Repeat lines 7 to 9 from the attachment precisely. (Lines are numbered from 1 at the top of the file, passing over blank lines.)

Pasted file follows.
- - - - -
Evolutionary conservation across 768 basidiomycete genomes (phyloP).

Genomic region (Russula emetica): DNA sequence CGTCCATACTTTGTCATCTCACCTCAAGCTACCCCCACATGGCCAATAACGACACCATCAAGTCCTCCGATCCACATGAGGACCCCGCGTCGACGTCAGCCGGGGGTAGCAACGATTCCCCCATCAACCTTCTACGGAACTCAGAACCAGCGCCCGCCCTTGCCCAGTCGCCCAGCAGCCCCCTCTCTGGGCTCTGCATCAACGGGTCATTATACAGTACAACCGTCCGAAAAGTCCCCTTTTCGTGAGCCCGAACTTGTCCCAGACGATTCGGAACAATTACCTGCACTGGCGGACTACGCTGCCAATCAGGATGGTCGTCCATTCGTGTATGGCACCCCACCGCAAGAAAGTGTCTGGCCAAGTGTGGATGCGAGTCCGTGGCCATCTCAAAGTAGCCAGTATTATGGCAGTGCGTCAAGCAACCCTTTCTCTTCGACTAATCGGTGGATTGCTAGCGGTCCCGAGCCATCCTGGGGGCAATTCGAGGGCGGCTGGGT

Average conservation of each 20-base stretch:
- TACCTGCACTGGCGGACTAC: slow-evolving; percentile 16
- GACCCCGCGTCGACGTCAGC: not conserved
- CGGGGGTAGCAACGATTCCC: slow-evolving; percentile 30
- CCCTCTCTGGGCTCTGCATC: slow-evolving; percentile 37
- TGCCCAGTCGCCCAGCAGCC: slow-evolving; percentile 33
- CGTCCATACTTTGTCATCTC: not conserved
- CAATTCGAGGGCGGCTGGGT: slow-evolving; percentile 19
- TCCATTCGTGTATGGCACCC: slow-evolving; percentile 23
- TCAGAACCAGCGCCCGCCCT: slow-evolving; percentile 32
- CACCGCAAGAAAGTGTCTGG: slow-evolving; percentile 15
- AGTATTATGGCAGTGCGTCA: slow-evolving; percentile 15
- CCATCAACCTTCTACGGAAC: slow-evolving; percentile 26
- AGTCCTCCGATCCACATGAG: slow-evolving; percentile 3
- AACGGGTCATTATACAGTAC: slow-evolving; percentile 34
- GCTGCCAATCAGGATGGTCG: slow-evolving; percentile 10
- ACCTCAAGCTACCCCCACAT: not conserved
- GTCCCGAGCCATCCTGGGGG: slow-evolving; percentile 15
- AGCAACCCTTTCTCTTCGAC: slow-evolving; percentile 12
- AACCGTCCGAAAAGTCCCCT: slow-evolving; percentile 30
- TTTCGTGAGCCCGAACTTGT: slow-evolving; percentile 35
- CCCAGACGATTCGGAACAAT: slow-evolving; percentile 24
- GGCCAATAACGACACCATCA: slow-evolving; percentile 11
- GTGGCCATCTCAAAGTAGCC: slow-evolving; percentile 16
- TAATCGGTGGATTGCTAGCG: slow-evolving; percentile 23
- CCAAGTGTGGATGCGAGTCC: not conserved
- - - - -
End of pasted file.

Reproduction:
- CCCTCTCTGGGCTCTGCATC: slow-evolving; percentile 37
- TGCCCAGTCGCCCAGCAGCC: slow-evolving; percentile 33
- CGTCCATACTTTGTCATCTC: not conserved